Mardin and Ramone returned for 1976’s Bread and Roses, and like its predecessor(s), it blended socially relevant material with contemporary pop offerings from Elton John and Andrew Gold, as well as another dip into the Leonard Cohen songbook with “Take This Longing.” In place of the Ellington tribute was the Duke’s own “I Didn’t Know About You,” and Bernard Ighner’s oft-recorded “Everything Must Change” was adapted from its R&B element in a delicate Mardin arrangement and affectingly sung.
Collins spent 1978 addressing her personal life, and was back in February 1979 with Hard Times for Lovers, produced by Gary Klein and arranged by Lee Holdridge and Nick DeCaro. Fitting Klein’s C.V. (which included crossover hits with Dolly Parton and Glen Campbell, and smash albums with Barbra Streisand), Hard Times was a pop-oriented affair, seemingly designed to recreate the magic of Judith. It boasted a typically astute offering from Randy Newman (his touching “Marie”), Eagles’ “Desperado,” and Carole Bayer Sager and Bruce Roberts’ ballad “Starmaker” (previously recorded by Roberts and Paul Anka, and later covered by The Kids from Fame) as well as the Rodgers and Hart classic “Where or When” and Sondheim’s haunting “I Remember” from the television musical Evening Primrose. Most curiously, Collins the two Academy Award-nominated songs introduced by Melissa Manchester in 1978 back-to-back on the LP: Marvin Hamlisch and Sager’s “Through the Eyes of Love (Theme from Ice Castles)” and David Shire and Alan and Marilyn Bergman’s “I’ll Never Say Goodbye” from The Promise. The soft-rock/MOR arrangement of the former stripped it of much of its power, while the latter was a bit more suited to Collins’ airy style.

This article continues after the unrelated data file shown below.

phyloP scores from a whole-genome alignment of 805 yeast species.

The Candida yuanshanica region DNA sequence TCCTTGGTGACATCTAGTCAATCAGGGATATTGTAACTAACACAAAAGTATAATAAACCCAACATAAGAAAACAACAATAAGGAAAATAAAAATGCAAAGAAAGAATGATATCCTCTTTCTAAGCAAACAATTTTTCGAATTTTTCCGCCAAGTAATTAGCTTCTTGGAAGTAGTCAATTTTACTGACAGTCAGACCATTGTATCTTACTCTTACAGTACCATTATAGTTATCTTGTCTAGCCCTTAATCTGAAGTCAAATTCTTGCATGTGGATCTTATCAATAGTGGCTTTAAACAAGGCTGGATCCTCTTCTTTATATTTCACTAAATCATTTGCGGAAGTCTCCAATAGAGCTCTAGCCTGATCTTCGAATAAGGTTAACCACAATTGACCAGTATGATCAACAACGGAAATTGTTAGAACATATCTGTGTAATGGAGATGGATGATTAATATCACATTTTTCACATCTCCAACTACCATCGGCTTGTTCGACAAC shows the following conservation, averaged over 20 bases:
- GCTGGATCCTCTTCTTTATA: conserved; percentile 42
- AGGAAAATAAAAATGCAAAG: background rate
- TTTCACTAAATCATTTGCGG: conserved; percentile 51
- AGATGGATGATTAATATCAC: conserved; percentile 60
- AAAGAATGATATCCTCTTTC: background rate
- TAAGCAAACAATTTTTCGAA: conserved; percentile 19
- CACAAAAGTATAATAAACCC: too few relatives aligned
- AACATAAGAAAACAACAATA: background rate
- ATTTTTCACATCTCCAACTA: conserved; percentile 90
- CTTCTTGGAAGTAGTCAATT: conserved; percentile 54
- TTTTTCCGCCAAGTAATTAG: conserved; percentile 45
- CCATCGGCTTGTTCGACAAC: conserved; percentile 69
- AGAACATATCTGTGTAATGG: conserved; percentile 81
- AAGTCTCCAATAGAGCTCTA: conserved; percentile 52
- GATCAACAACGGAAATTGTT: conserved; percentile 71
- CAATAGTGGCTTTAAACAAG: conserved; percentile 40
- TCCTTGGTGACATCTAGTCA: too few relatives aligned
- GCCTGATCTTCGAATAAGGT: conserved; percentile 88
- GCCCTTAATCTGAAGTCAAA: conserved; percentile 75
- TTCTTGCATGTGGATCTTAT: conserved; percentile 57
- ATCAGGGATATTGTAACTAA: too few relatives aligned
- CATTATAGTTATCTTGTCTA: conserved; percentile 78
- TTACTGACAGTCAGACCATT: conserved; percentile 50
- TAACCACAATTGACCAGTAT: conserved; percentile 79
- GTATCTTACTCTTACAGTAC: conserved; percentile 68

The artist kicked off the 1980s with her self-produced Running for My Life, stands up today as an underrated gem playing to all of her strengths including traditional folk (“Bright Morning Star”), Sondheim (the gorgeous pair of “Pretty Women” and “Green Finch and Linnet Bird” from his then-most recent musical, Sweeney Todd), and chansons (a revival of Brel’s “Marieke”). She breathed new life into Harold Rome’s 1959 showtune “Anyone Would Love You,” tried her hand at country with Larry Gatlin’s “I’ve Done Enough Dyin’ Today,” and even slick pop with Peter Allen and Dean Pitchford’s “I Could Really Show You Around.” Three original compositions were highlighted by “Wedding Song,” and only the most cold-hearted wouldn’t crack a smile at her tender take on Paul Williams and Kenny Ascher’s Muppets favorite “The Rainbow Connection.”
Hugh Prestwood, who had penned strong tracks for Hard Times for Lovers and Running For My Life, was also featured on 1982’s Times of Our Lives, half of which was dedicated to Collins’ own songs. Arif Mardin and Jonathan Tunick both were represented as arrangers on the LP produced by Collins with Lewis Hahn. She turned in an early recording of Andrew Lloyd Webber, Trevor Nunn, and T.S. Eliot’s “Memory,” but any commercial potential for the big ballad was squelched by Barbra Streisand and Barry Manilow’s competing covers. The final album on Edsel’s box, 1984’s Home Again, quietly marked the end of Judy’s Elektra tenure via a mixed bag of synthpop (Yazoo’s “Only You”), country-pop (the T.G. Sheppard duet “Home Again,” produced and co-written by hitmaker Michael Masser), and cabaret (Amanda McBroom’s “From Where I Stand”) plus tunes from Elton John and Gary Osborne, Clifford T. Ward, Graham Lyle, and Randy Goodrum. Dave Grusin, who produced the album with his partner Larry Rosen, co-wrote “Shoot First,” a synth-flecked rumination on gun violence that is still sadly appropriate today.
Judy Collins would continue to record for a variety of labels; her most recent album, 2017’s Everybody Knows, reunited her with ex-boyfriend Stephen Stills on an acclaimed set in a folk-rock vein. The Elektra Albums: Volume Two, like the first volume, is housed in a sturdy, durable slipcase with a squarebound, 40-page full-color booklet of notes by Mick Houghton with original credits and liner notes, and copious illustrations. Each album is in a standard (not Japanese-style) paper sleeve with a custom label, and sound has again been handled to fine effect by Phil Kinrade. The box is a celebration of a period of great musical change for the famously eclectic and adventurous artist, and a beautiful tribute to her resplendent artistry.